They are designed to prepare graduates to meet admission requirements and to be competent practitioners in the profession. Some of them are first-entry programs, others are second-entry programs (that is, they require some prior degree-level study or even a degree). They normally require periods of practical experience (apprenticeship, internship, articling, clinical, etc.). The capacity for independent professional work is demonstrated by academic and practical exercises, under supervision, followed by admission tests to the profession. Though considered to be bachelor’s programs in academic standing, some professional programs yield degrees with other nomenclature.
Examples: DDS (Dental Surgery), MD (Medicine), LLB, or JD (Juris Doctor)
When assessing whether an international qualification is equivalent to a first professional degree in medicine (Doctor of Medicine), WES considers the structure, scope, level, and intent of the program. As with non-medical programs, these factors are often expressed in terms of admission requirements, program content and structure, and the function the credential is designed to serve in the home country.
With respect to medical programs, we ask:
- Program content:
- Does the program include a significant clinical and practical component? U.S. and Canadian M.D. programs include clinical and practical training, while standard U.S. bachelor’s degrees are composed primarily of theoretical study.
- Educational and professional outcomes:
- Does completion of the program give graduates access to GME in their home country (such as specializations and medical research)?
- Does completion of the program qualify graduates to pursue a license in their home country?
WES only considers programs that meet the above standards—as well as more general accreditation and other standards—to be equivalent to a first professional degree in medicine (Doctor of Medicine).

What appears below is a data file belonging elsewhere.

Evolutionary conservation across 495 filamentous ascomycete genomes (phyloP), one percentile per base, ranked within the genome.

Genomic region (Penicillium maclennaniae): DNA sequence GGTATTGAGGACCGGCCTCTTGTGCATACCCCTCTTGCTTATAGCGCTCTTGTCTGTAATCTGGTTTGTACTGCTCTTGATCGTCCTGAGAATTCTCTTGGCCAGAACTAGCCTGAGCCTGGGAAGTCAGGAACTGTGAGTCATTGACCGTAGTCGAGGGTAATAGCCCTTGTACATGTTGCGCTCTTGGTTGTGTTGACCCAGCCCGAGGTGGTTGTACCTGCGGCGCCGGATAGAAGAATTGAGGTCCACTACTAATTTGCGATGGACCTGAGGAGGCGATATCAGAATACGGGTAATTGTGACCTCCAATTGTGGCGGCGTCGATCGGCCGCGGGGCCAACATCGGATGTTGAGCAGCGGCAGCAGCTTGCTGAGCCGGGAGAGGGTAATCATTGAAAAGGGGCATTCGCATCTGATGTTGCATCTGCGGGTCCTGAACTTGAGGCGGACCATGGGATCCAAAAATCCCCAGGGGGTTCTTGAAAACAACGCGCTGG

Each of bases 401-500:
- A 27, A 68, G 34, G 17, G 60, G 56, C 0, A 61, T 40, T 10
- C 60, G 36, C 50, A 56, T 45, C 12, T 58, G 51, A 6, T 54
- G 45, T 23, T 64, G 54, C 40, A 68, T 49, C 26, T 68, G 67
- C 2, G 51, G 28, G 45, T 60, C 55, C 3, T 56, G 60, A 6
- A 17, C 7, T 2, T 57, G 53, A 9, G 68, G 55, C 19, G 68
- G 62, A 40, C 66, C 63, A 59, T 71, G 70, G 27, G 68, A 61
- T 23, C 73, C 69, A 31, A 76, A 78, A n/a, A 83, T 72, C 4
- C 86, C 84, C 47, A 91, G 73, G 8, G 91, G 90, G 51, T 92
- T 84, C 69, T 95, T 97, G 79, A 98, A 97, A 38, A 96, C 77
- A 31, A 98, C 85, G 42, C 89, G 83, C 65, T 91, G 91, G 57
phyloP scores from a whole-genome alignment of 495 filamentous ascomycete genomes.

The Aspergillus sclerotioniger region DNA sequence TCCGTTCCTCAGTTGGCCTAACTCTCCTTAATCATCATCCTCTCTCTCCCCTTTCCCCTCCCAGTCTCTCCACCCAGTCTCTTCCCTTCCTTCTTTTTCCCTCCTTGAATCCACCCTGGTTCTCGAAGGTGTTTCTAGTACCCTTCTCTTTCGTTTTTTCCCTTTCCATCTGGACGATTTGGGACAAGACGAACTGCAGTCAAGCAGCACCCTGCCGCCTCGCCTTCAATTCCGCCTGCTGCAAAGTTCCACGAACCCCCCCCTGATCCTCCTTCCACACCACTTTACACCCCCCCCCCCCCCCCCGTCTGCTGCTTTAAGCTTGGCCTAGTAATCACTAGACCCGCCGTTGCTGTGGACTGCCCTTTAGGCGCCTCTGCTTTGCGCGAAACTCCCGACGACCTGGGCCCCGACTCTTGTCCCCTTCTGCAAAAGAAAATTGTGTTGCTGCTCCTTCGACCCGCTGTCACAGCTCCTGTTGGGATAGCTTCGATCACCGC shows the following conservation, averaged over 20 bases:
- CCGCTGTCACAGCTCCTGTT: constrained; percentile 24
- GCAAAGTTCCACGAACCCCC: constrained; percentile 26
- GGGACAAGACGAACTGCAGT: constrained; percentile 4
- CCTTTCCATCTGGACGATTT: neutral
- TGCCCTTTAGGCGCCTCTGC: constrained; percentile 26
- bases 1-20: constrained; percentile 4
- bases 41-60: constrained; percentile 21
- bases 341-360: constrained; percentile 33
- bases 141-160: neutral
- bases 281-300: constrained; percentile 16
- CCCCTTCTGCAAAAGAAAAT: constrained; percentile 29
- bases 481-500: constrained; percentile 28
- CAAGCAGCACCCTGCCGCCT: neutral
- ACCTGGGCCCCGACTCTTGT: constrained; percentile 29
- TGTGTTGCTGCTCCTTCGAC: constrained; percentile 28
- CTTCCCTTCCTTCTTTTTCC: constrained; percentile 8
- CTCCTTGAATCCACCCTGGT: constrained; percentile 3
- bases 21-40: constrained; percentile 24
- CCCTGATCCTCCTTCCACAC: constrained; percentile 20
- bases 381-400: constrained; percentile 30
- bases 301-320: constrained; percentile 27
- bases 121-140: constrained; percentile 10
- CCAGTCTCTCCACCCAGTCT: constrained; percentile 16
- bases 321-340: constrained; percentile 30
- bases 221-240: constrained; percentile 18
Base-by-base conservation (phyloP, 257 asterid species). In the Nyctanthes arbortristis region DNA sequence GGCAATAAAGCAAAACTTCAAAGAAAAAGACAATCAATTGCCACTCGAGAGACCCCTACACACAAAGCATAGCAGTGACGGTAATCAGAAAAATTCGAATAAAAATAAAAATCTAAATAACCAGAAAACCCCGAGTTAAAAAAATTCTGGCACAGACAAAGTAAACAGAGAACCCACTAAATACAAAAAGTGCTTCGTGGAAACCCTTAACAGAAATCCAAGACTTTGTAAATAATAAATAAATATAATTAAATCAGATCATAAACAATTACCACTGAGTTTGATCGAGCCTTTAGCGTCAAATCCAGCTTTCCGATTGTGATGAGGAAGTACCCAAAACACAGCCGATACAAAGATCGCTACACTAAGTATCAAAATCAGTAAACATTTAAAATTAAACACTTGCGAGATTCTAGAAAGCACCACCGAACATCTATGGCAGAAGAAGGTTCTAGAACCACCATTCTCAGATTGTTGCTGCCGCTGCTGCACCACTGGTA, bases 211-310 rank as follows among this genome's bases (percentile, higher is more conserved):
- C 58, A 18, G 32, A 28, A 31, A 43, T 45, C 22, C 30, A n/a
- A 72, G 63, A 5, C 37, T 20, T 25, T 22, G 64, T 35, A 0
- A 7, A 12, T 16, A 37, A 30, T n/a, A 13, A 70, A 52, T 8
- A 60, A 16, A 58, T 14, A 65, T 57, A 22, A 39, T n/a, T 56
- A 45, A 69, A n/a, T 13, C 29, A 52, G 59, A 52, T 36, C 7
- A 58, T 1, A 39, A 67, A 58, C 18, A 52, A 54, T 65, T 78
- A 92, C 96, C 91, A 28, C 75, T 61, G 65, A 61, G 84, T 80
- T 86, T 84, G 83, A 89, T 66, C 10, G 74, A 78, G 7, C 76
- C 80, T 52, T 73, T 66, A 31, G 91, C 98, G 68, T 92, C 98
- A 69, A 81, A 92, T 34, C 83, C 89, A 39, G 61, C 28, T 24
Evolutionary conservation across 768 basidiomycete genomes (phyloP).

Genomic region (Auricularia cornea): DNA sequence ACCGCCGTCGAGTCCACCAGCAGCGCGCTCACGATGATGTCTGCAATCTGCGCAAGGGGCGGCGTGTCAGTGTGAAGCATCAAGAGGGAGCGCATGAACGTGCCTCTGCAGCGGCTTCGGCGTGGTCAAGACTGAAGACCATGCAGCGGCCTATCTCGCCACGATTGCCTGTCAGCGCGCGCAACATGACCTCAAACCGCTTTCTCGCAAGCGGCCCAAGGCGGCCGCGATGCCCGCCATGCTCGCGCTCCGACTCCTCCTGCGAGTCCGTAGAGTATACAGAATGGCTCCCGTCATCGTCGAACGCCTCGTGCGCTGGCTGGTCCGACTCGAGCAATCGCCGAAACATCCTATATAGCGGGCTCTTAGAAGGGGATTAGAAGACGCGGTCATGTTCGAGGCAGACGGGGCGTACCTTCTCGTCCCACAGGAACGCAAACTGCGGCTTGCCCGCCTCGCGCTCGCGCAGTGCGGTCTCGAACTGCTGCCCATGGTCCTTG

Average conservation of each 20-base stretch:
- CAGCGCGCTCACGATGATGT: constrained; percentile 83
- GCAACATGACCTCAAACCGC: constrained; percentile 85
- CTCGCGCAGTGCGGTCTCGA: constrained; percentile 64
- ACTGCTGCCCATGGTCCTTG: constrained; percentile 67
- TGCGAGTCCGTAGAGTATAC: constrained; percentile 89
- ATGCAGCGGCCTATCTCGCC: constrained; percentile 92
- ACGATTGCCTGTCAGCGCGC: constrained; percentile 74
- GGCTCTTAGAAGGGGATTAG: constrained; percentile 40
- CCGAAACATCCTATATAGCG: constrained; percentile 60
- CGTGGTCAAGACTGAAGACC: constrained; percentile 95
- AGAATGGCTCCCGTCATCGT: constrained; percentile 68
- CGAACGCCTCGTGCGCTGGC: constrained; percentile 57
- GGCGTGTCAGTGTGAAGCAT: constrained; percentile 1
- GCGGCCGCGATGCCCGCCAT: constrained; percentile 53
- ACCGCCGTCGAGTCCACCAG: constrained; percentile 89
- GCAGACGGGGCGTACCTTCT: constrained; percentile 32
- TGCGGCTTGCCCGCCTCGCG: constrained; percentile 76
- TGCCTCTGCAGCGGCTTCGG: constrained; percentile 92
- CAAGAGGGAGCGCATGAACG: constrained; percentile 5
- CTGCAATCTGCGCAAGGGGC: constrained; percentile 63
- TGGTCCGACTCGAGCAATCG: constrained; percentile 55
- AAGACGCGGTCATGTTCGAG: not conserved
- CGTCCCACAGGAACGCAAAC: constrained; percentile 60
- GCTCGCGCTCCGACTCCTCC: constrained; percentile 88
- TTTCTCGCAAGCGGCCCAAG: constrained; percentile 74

Case Study 3: Título de Médico/a Cirujano/a, Universidad de Chile
Universidad de Chile offers a professional medical program at the pregrado (undergraduate) level. At this level of education in Chile, both a grado académico (academic degree) and a título profesional (professional title) are offered.
In the case of medicine, students are eligible to receive an academic degree, the Licenciado/a en Medicina, after five years of study. This five-year academic degree provides access to many graduate programs, but not to graduate medical specializations. It also does not qualify its holder to practice medicine in Chile. For these reasons, WES considers the Licenciado/a en Medicina equivalent to five years of professional study in medicine, and not to a first professional degree in medicine (Doctor of Medicine).
To practice medicine in Chile, students must obtain the Título de Médico/a Cirujano/a, which requires an additional two years of training dedicated to internships and clinical rotations and earning a passing score on a final examination. WES considers this completed Título de Médico/a Cirujano/a to be equivalent to a first professional degree in medicine (Doctor of Medicine).
In 2009, the Ministry of Health implemented the Examen Único Nacional de Conocimientos de Medicina (EUNACOM), required for doctors who wish to pursue graduate medical specializations or employment in the public health service. The examination includes both theoretical and practical components, testing the doctor’s overall medical knowledge and experience. Medical degrees earned outside of Chile are automatically validated upon passing of the examination, exempting prior degree holders from any further educational requirements.
Click here for a PDF file of the academic documents referred to below.
1. For a discussion of long- and short-cycle medical programs and their relative merits in Europe, see our previous article: Incompatible With Bologna? The Two-Cycle Degree Structure in Medical Education in the EHEA).
2. Some institutions in the U.S. and Canada offer integrated HS+6 programs or fast-track 2+4 programs.